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NEWS | March 30, 2023

Phoenix Recruiting Battalion hosts Army Reserve leadership at R2PC

By Alun Thomas U.S. Army Recruiting Battalion - Phoenix

The Phoenix Recruiting Battalion hosted local Army Reserve leadership at a Reserve Recruiting Partnership Council (R2PC), March 25, Papago Park Military Reservation.

The purpose of the R2PC is to improve communications and mutual partnerships between the Phoenix Rec. Bn. and reserve units within Arizona, to fill critical reserve vacancies.

Attending the event was Chief Warrant Officer Five Pat Nelligan, command chief warrant officer, U.S. Army Reserve Command, who said conferences like the R2PC are essential for developing positive relationships and dialogue about current Army concerns.

“It’s all about getting involved at every level and trying to change the culture, getting back to training,” Nelligan said. “I have to commend all those here who’ve stuck in the Army Reserve over the last 10 years … you’ve been through 10 years of uncertainty, but you’re still here and clearly dedicated to the mission.”

Nelligan said the Army Reserve is in tremendous need of new Soldiers with a concerted effort required to attract potential recruits.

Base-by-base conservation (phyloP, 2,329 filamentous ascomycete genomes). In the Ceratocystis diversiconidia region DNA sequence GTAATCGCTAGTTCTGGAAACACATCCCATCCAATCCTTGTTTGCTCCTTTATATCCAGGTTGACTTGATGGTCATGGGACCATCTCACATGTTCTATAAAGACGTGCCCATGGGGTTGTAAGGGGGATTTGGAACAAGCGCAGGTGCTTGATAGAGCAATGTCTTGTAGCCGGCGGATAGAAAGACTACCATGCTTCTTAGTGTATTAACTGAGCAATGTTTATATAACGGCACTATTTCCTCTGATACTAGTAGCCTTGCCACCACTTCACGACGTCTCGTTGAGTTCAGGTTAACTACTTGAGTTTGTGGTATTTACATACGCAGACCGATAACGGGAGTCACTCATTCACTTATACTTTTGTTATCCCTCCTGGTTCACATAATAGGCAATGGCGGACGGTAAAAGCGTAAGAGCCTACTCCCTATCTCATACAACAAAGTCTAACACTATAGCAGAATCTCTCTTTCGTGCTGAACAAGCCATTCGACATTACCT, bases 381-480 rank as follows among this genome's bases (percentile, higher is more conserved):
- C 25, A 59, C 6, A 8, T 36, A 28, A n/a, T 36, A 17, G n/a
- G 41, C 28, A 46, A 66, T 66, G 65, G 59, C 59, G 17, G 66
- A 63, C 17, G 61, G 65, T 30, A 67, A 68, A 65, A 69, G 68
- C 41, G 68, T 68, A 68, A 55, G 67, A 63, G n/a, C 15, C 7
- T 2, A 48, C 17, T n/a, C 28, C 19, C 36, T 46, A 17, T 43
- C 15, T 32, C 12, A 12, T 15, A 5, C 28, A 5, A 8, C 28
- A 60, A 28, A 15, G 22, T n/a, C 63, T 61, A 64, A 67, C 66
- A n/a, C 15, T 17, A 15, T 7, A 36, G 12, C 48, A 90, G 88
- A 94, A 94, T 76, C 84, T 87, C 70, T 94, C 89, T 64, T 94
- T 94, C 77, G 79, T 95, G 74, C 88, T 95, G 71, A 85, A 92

“Army Reserve leadership understands the number of vacancies at your units and the need to fill them, we want to help you,” he said. “The R2PC was originally designed to identify vacancies and make contacts and we need to maintain that. Both USAREC (United States Army Recruiting Command) and the Army Reserve must be in this together.”

Getting creative is essential, Nelligan said, if the Army is going to succeed with their recruiting mission, but we have the right people to do it.

“I hammer this home everywhere I go – our culture is going to get us through this,” Nelligan said. ‘We still have enough dedicated people in the Army Reserve – yourselves – who’ll work through all the problems and solve them. You’re all here to make things better.”

Nelligan stressed that all Army leaders need to take the opportunity to talk about the advantages and benefits of serving.

“Take advantage of our veteran population who loved serving, they want to tell their stories – you have to open your mind up to the alternatives instead of the cookie cutter approach,” Nelligan added. “The good news is the reserve has sustained most of its force. But we must be ready with formations that are trained and want to stay.”

“We’re looking for success stories, so anybody that has a great story, or something they can brag that we’re doing better at – don’t keep it to yourself,” he said.